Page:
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Romney ups criticism of Obama’s second-term plans
Obama left Friday for Camp David, the presidential hideaway in Maryland’s Catoctin Mountains. He was to remain there with advisers until Monday morning. Romney was to spend the weekend in Florida with aides preparing for the debate.
Monday’s 90-minute debate will be moderated by Bob Schieffer of CBS News. It will be similar to the first debate, with both men standing at lecterns on a stage. Schieffer has listed five subject areas, with more time devoted to the Middle East and terrorism than any other topic.
While the economy has been the dominant theme of the election, foreign policy has attracted renewed media attention in the aftermath of the attack on the U.S. Consulate in Benghazi, Libya, that killed four Americans, including U.S. Ambassador Chris Stevens.
Obama had ranked well with the public on his handling of international issues and in fighting terrorism, especially following the death of Osama bin Laden. But the administration’s response to the Libya attack and questions over levels of security at the consulate have given Romney and his Republican allies an issue with which to raise doubts about Obama’s foreign policy leadership.
Ryan accused Obama of stonewalling, telling Milwaukee radio station WTMJ on Friday that the president was refusing to answer even basic questions. “His response has been inconsistent, it’s been misleading,” Ryan said.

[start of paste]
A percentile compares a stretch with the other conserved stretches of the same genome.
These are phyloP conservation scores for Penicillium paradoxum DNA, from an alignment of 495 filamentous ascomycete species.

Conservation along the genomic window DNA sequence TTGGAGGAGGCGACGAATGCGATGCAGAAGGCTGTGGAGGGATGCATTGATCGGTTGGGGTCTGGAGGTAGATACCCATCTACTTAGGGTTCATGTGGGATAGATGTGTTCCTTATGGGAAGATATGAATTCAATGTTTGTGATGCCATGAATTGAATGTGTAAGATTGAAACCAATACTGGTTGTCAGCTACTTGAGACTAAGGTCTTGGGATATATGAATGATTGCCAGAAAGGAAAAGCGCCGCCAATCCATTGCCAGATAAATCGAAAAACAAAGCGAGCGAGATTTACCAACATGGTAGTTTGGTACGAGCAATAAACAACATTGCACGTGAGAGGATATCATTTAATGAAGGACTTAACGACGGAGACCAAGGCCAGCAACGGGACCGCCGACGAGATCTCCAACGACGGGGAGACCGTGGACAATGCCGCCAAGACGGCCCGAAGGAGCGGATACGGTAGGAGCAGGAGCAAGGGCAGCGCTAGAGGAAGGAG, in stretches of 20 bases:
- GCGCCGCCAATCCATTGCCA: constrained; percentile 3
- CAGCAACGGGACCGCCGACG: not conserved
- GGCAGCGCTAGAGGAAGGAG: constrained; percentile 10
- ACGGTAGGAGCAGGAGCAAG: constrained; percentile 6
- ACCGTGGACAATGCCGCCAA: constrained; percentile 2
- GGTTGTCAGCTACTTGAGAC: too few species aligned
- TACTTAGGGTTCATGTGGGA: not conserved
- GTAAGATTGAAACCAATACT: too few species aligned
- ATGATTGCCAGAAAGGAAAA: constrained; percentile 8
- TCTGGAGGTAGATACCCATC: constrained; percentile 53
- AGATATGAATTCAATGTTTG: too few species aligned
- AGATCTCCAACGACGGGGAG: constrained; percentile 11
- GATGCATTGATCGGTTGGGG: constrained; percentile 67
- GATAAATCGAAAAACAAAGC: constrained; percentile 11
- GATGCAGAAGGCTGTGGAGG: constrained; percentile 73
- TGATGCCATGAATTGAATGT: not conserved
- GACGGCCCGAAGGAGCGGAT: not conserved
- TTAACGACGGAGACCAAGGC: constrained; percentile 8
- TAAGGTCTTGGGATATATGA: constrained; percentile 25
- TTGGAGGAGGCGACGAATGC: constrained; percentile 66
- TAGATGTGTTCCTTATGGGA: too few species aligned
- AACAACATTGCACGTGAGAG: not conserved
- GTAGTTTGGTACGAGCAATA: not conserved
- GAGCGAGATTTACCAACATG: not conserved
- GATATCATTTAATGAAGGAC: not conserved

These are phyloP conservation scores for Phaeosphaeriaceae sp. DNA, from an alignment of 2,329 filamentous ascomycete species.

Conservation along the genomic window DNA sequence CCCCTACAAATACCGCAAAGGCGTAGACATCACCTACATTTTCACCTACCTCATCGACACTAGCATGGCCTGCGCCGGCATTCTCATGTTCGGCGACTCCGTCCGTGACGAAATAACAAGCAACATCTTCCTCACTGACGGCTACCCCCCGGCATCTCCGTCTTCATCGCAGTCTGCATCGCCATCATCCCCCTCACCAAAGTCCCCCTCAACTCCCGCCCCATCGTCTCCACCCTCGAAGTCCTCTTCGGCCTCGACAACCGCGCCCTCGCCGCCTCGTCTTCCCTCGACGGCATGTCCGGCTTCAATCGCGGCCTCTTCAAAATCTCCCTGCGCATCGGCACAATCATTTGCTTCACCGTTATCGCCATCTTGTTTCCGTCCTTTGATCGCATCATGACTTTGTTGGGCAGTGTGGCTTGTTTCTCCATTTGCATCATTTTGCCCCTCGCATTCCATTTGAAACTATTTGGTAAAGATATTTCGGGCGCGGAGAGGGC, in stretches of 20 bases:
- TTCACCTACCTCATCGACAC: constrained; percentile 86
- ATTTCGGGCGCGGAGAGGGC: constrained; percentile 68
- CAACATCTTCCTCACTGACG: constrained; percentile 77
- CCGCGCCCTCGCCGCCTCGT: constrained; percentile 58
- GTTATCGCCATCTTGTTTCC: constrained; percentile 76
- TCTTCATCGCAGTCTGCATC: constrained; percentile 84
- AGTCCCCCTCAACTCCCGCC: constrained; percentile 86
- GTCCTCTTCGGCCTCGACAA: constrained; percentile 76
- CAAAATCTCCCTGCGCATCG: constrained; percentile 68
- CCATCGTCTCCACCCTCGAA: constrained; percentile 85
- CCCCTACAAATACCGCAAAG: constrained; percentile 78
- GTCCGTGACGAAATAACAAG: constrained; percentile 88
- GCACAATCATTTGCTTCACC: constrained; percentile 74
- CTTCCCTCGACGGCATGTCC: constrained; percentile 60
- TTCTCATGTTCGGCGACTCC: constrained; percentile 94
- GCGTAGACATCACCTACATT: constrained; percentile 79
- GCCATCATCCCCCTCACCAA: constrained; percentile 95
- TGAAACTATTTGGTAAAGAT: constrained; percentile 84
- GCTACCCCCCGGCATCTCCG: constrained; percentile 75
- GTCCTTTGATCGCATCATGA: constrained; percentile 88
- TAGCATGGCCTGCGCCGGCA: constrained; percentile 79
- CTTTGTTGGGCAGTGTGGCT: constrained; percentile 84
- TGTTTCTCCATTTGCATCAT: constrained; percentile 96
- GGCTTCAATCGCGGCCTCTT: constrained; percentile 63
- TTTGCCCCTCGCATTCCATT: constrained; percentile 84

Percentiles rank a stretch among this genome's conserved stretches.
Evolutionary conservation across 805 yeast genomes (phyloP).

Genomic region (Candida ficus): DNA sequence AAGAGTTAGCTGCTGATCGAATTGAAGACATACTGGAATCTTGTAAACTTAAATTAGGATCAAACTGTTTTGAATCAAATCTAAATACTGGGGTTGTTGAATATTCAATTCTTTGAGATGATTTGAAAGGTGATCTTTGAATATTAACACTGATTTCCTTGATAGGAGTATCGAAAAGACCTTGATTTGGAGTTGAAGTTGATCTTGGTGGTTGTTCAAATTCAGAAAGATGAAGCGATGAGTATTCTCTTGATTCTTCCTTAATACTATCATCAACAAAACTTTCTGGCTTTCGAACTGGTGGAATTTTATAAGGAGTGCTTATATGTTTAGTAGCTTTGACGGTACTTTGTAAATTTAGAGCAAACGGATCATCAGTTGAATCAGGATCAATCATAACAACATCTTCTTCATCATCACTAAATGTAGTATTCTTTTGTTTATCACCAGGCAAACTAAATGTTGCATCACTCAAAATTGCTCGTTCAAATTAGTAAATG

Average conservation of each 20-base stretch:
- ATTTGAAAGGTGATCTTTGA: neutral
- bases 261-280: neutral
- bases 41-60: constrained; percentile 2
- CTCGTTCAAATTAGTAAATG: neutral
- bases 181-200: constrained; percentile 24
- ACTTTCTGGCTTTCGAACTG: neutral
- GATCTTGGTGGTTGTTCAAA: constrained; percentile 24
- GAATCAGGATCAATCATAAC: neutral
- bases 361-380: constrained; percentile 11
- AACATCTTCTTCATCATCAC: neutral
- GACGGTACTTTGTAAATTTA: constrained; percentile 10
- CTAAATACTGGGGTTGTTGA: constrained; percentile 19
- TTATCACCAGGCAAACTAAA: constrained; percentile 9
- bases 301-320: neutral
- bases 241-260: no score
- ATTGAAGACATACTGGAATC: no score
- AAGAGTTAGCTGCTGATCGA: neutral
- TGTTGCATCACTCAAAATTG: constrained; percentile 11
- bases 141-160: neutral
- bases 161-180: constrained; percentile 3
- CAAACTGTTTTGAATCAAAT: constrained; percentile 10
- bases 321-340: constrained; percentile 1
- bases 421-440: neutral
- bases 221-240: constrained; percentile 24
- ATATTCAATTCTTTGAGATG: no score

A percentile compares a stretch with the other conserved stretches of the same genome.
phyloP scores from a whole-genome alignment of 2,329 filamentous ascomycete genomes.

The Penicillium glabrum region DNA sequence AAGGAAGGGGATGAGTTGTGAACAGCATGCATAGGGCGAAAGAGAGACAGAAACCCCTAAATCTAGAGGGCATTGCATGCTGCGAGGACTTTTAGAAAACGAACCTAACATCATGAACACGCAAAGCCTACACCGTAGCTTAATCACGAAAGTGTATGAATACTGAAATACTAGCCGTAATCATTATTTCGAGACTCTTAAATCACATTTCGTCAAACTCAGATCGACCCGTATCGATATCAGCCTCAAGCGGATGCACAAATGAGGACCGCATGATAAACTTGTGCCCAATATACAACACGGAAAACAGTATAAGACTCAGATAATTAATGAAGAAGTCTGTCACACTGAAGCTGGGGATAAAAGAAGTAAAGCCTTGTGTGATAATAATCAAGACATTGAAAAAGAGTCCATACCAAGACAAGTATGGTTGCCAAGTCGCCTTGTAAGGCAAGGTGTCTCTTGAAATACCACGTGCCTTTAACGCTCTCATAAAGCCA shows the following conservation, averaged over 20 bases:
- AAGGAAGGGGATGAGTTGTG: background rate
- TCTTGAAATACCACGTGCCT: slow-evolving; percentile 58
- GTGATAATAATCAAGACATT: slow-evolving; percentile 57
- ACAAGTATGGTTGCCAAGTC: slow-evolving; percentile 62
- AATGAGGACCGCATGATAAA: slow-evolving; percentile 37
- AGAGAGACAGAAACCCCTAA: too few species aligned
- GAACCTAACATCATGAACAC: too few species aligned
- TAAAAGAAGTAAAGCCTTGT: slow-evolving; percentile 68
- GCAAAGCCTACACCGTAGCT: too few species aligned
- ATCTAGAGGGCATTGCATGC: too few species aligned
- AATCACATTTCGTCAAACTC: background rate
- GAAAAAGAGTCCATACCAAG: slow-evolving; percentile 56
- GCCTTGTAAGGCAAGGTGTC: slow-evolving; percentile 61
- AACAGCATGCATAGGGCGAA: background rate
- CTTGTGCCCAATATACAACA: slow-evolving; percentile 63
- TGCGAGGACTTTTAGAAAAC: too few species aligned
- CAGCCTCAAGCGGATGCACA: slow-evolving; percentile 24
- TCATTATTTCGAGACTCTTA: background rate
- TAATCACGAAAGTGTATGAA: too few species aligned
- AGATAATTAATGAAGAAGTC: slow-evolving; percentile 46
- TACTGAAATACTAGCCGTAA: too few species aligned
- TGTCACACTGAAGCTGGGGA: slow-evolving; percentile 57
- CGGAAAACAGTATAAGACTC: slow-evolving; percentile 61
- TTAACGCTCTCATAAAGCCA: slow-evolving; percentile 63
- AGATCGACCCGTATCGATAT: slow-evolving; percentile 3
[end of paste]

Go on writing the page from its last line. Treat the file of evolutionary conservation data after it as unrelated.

Obama stuck with domestic policy themes Friday, accusing Romney of moderating his stands and conveniently forgetting his past positions on economic and women’s issues and coining a new campaign term for what he described as his opponent’s condition: “Romnesia.”
Romney has spent large amounts of time off the campaign trail to prepare for the upcoming foreign policy debate. Aides say the additional time preparing is well-spent even if it comes at the expense of public events.
Obama planned a lengthy tour of battleground states in the days after Monday night’s debate. Obama was campaigning in Florida and Ohio on Tuesday, joining with Vice President Joe Biden at a stop in Dayton, Ohio, before heading back to the White House. On Wednesday, he was packing his schedule with events in Davenport, Iowa; Denver; Los Angeles and Las Vegas, followed by campaigning in Tampa, Fla.; Richmond, Va.; Chicago and Cleveland on Thursday.
The president planned a mix of small and large events and wasn’t even settling down in a hotel for the night, choosing instead to sleep on a red-eye flight aboard Air Force One from Las Vegas to Tampa on Wednesday night. Obama planned to cast his early ballot in his hometown of Chicago on Thursday, trying to drum up interest in early voting in several swing states.
Kuhnhenn reported from Washington. Associated Press writers Julie Pace and Ken Thomas in Washington contributed to this report.
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